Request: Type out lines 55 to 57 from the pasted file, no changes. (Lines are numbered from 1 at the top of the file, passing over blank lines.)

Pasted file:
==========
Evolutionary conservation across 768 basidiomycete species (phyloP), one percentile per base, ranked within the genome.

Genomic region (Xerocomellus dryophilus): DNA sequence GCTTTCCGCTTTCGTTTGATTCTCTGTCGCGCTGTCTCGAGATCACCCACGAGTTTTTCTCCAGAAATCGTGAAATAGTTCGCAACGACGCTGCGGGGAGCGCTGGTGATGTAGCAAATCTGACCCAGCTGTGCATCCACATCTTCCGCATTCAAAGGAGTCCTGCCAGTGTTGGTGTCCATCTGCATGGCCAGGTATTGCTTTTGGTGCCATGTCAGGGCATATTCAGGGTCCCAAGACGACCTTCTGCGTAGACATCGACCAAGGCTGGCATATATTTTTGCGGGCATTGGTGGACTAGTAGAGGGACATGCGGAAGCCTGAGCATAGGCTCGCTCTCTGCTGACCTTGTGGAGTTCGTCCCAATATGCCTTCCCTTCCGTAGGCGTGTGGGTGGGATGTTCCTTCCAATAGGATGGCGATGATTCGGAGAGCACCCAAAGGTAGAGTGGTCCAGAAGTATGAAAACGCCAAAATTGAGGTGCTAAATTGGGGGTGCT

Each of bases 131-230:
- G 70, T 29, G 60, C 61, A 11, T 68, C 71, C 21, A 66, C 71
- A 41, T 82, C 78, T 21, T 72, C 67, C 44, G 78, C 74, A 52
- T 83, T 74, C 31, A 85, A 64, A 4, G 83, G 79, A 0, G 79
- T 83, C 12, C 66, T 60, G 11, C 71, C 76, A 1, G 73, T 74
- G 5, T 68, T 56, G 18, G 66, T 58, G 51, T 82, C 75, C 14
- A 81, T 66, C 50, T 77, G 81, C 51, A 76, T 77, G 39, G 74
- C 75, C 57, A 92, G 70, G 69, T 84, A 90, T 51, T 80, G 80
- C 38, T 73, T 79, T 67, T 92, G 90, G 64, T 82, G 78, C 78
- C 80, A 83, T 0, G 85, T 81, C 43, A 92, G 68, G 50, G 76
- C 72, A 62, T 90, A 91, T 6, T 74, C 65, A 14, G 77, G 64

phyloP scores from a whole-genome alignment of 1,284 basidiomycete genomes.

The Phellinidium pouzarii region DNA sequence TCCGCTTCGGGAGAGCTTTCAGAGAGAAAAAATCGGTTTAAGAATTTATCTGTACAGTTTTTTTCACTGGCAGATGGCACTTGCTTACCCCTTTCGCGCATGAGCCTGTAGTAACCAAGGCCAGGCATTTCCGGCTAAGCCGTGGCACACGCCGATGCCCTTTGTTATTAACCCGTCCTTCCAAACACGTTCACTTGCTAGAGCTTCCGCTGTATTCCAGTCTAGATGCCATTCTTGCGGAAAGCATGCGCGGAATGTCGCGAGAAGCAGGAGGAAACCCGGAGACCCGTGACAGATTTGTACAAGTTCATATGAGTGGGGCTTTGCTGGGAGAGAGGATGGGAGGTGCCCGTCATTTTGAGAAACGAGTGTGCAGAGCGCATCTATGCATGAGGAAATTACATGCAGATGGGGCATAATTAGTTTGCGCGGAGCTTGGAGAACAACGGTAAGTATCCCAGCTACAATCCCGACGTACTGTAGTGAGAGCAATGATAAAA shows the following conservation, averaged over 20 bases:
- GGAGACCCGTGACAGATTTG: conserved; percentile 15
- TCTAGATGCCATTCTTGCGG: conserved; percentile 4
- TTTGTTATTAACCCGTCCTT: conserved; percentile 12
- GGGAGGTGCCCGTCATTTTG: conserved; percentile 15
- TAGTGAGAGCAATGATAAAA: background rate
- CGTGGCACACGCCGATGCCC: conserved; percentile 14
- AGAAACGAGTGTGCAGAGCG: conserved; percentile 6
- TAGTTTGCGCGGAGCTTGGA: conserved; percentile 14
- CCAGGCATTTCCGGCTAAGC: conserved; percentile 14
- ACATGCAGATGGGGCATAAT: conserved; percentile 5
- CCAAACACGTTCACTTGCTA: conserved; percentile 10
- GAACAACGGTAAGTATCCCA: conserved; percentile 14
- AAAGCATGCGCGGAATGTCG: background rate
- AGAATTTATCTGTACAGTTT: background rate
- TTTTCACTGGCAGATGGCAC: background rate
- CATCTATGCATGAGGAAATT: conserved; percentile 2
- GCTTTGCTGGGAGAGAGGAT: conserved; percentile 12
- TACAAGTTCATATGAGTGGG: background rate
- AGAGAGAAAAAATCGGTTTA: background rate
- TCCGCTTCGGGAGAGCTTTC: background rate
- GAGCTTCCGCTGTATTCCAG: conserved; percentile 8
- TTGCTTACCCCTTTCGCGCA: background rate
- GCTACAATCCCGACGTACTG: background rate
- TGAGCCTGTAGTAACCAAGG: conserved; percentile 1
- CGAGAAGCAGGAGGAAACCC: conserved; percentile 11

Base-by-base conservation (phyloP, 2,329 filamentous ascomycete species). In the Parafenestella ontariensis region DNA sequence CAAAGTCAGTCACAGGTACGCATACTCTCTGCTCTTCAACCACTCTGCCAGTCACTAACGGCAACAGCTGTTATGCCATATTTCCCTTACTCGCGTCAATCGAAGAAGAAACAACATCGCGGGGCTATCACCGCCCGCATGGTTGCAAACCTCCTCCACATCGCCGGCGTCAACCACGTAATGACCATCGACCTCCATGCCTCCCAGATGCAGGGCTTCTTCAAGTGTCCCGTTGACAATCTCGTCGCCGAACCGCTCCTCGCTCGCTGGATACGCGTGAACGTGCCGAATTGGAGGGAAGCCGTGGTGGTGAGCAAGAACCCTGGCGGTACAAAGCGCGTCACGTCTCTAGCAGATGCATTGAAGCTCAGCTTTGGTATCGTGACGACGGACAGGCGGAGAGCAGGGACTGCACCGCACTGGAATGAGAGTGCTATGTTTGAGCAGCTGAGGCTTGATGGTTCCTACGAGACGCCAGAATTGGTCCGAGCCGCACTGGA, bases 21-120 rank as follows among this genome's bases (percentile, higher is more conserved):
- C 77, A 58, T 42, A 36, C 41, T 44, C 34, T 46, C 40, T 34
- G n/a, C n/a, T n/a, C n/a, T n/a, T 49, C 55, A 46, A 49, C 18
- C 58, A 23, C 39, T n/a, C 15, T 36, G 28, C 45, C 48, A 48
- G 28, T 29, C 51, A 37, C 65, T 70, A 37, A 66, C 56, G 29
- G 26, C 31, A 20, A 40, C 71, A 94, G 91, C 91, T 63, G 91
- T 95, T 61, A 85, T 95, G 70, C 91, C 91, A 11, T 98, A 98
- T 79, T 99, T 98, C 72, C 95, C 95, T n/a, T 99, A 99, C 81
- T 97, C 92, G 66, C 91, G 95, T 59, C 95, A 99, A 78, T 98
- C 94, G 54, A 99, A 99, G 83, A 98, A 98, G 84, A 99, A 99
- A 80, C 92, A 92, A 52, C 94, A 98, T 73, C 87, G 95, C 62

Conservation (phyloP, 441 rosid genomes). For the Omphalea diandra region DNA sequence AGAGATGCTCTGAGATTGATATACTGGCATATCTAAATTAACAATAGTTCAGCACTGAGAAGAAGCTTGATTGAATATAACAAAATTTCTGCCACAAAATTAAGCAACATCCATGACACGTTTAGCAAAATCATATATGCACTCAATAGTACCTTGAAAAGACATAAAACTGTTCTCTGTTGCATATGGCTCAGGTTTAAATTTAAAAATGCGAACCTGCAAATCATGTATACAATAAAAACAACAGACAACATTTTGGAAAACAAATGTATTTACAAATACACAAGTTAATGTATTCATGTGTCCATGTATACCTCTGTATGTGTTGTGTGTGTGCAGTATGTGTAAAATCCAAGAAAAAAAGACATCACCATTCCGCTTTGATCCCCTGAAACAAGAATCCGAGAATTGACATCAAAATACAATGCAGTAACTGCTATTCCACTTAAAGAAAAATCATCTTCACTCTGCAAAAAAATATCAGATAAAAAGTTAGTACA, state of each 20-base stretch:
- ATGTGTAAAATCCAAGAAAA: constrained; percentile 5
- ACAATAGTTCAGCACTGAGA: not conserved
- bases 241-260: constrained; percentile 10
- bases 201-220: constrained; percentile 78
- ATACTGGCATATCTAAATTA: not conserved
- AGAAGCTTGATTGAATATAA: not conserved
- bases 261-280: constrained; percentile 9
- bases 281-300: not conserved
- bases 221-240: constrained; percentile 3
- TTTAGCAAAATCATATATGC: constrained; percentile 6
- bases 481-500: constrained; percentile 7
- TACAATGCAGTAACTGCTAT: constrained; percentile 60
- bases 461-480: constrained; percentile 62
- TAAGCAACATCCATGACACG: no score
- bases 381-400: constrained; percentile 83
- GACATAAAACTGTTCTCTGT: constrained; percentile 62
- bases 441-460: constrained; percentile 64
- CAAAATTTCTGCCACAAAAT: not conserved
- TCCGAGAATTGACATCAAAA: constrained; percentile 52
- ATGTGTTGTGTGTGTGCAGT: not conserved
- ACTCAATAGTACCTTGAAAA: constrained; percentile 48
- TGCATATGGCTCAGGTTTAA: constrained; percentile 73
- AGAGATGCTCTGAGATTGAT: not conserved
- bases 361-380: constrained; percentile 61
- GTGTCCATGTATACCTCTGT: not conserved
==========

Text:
- bases 241-260: constrained; percentile 10
- bases 201-220: constrained; percentile 78
- ATACTGGCATATCTAAATTA: not conserved